A couple of weeks ago we wrote about William Messner-Loebs’ struggle with homelessness. You may remember him as the writer on The Flash during the late 1980s and early 1990s, who took over Wally West’s series and began a coming-of-age story that would play out over the next few years, as well as two years’ worth of Impulse stories later in the decade.
A gas leak at his home last year left it unlivable, and he and his wife have been living out of their car and in shelters since then. The comics industry has largely passed him by, so he’s been picking up odd jobs as a janitor and delivering food to pay off debt from health issues and to make ends meet.
His stories were infused with social awareness: Marginalized people like gay supervillains and (ironically) the homeless. Women scientists being gaslighted by their peers. Estranged families trying to reconnect. Big business dumping toxic waste in small towns. When Impulse’s hometown was threatened by a flood, all the local supervillains pitched in to help. Nobody stopped laying sandbags to attack each other.
There was a strong theme in all of his stories that people need to help each other, not turn a blind eye or tear each other down. And now it’s our chance to help him. The article last month linked to a crowdfunding campaign for the shelter they’ve been relying on. Now there’s a personal GoFundMe campaign that will go directly to Bill and Nadine Messner-Loebs. I’ve contributed, and I hope you will too.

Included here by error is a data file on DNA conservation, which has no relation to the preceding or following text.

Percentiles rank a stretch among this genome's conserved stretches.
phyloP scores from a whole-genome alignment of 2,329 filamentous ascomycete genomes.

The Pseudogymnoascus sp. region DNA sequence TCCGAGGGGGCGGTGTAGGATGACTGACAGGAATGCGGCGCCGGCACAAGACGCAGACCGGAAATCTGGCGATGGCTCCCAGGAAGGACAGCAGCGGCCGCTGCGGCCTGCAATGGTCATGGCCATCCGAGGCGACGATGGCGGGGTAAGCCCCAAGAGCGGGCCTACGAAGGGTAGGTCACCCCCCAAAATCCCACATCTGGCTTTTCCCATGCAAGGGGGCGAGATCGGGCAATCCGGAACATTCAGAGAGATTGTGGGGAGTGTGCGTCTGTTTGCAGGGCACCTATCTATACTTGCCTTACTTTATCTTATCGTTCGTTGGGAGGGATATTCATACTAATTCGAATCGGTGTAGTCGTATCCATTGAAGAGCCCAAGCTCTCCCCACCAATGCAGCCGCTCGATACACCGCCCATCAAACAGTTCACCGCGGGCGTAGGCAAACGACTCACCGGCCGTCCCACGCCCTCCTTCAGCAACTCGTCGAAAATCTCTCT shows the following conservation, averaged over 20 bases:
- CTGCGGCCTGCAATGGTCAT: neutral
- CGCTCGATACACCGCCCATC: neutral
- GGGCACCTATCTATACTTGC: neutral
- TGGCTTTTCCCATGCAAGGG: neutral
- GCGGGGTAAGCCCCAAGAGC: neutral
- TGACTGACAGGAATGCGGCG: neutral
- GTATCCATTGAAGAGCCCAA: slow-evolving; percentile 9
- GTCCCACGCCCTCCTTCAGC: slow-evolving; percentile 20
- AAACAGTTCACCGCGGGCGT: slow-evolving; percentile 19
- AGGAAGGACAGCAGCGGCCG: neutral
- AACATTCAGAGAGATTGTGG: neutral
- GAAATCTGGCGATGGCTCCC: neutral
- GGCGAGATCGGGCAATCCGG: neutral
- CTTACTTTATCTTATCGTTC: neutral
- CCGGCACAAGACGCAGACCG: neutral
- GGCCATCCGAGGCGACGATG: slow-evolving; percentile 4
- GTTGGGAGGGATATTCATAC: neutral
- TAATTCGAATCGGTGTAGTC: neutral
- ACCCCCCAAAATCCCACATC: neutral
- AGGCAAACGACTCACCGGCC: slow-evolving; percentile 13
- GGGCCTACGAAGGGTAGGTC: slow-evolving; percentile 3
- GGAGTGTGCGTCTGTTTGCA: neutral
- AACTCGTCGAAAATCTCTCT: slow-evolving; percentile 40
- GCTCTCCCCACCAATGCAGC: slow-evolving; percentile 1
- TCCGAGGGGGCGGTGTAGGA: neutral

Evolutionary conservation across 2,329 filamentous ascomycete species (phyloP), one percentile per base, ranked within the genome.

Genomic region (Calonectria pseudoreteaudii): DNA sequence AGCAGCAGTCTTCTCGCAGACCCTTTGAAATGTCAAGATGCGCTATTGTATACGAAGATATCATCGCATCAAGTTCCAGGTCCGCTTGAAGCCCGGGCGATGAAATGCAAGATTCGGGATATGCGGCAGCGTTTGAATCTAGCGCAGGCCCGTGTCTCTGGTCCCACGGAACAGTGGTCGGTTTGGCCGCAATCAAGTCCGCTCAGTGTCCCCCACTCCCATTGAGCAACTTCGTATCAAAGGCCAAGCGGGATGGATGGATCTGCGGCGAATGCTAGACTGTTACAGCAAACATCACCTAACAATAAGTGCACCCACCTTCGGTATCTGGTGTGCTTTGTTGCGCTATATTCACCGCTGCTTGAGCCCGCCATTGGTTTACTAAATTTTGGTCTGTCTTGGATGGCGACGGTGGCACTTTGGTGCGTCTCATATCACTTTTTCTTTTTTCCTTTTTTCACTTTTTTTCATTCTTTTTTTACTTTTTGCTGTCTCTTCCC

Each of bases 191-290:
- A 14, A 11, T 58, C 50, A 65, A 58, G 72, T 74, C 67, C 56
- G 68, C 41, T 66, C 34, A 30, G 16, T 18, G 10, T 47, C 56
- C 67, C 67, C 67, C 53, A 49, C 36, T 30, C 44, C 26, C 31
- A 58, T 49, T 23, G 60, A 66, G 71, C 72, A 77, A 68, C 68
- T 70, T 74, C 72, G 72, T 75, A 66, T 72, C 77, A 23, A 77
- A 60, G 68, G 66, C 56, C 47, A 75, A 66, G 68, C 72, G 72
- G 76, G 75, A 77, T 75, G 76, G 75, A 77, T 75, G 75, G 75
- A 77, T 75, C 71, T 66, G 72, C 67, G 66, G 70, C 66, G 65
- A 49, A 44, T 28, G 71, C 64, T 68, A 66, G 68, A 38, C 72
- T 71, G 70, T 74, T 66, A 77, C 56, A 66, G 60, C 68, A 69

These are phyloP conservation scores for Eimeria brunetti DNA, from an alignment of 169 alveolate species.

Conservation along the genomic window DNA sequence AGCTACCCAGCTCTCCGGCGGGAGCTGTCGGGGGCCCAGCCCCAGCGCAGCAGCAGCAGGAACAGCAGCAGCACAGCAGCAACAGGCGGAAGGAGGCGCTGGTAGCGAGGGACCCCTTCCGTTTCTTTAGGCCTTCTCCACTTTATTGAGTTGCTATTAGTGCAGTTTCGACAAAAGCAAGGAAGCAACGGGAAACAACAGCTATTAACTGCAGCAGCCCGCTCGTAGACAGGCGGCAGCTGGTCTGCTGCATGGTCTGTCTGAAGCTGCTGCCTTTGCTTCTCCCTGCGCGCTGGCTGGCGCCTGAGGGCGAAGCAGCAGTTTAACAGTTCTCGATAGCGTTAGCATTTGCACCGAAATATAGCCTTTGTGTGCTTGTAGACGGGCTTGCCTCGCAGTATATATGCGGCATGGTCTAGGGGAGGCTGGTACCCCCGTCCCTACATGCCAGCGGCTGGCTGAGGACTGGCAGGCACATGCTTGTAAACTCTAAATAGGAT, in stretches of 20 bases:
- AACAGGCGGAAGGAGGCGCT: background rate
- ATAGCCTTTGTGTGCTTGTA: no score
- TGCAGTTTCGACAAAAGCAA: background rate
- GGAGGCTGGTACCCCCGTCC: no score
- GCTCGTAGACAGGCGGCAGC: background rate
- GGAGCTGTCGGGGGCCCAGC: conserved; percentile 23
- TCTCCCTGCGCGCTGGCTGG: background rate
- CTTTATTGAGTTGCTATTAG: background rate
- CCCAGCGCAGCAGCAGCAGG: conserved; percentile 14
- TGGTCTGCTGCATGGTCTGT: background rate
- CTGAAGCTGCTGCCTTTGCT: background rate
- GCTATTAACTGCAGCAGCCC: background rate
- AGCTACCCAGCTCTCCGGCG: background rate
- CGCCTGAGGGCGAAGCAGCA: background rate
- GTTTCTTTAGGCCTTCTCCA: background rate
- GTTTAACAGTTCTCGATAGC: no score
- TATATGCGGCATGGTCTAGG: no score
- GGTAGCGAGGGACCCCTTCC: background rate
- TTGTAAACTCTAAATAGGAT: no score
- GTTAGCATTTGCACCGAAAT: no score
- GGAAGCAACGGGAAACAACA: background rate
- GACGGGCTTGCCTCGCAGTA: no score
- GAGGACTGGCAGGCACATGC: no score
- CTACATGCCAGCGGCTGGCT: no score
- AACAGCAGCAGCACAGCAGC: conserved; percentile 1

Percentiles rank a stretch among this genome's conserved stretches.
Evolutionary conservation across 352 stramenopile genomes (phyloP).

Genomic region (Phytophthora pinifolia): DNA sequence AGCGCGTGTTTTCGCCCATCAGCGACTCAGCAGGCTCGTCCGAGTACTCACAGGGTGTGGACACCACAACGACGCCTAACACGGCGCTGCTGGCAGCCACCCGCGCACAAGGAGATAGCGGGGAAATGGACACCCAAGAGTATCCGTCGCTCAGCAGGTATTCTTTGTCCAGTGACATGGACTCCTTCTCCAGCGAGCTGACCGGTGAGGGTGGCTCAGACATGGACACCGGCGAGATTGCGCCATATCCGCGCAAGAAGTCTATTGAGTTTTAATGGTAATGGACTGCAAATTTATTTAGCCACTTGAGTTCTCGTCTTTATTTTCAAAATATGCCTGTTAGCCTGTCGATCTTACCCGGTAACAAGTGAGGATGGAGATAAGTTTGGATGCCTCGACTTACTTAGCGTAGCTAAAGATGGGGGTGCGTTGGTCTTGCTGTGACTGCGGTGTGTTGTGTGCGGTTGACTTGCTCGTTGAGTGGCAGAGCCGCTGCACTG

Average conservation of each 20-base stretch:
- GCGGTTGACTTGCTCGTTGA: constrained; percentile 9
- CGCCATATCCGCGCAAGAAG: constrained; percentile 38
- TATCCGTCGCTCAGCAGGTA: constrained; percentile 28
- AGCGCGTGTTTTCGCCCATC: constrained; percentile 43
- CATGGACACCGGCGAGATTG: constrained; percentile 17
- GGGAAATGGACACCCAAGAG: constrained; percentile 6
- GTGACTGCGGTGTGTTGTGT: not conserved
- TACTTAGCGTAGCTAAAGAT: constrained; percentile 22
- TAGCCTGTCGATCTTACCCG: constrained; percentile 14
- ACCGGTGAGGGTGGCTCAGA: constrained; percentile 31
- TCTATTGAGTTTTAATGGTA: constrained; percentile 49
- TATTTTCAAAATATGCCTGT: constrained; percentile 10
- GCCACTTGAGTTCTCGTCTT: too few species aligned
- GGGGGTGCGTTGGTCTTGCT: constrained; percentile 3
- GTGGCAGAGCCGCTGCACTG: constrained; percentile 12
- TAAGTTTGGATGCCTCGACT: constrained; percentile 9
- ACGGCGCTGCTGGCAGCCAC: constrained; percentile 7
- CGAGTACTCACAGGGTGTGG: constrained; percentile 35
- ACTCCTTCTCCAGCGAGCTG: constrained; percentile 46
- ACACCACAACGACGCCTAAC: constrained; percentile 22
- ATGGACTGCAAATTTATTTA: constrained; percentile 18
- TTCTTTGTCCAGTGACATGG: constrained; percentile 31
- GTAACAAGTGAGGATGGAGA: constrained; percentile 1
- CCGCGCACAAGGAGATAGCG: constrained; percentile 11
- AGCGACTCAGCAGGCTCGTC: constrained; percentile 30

William Messner-Loebs, the writer who set the tone for Wally West’s long journey to adulthood in his three-year run on The Flash back in 1988-1992, has fallen on hard times. The home he and his wife lived in was damaged by a gas leak last year and declared “unlivable,” and they’ve been living out of their car. He’s been doing odd jobs – janitor, Panera, etc. – trying to make ends meet.
Reporter Derek Kevra chronicles Bill Messner-Loebs’ heyday in comics during the 1980s and 1990s, then troubles in the early 2000s as work dried up just as illness and bills led to eviction. Help from the Hero Initiative and a fan campaign to get publishers to hire him again helped them get back on their feet, and they bought the home that they lived in until last year. Between interviews, Kevra dug out his old comic collection and found just how many of them had Messner-Loebs’ name on them.
The couple was recently approved for a housing voucher, and they’re looking for a new home. The Hero Initiative has gotten in touch as well. They’ve been relying on the Severe Weather Network this winter, as it’s the only emergency housing in the area. You can contribute to the SWN’s goFundMe page, or to help Bill and Nadine directly, you can contact Derek Kevra through fox2newsdesk at foxtv.com.
William Messner-Loebs, who wrote several years of The Flash in the late 1980s/early 1990s, is going though a rough patch (via Blog@Newsarama):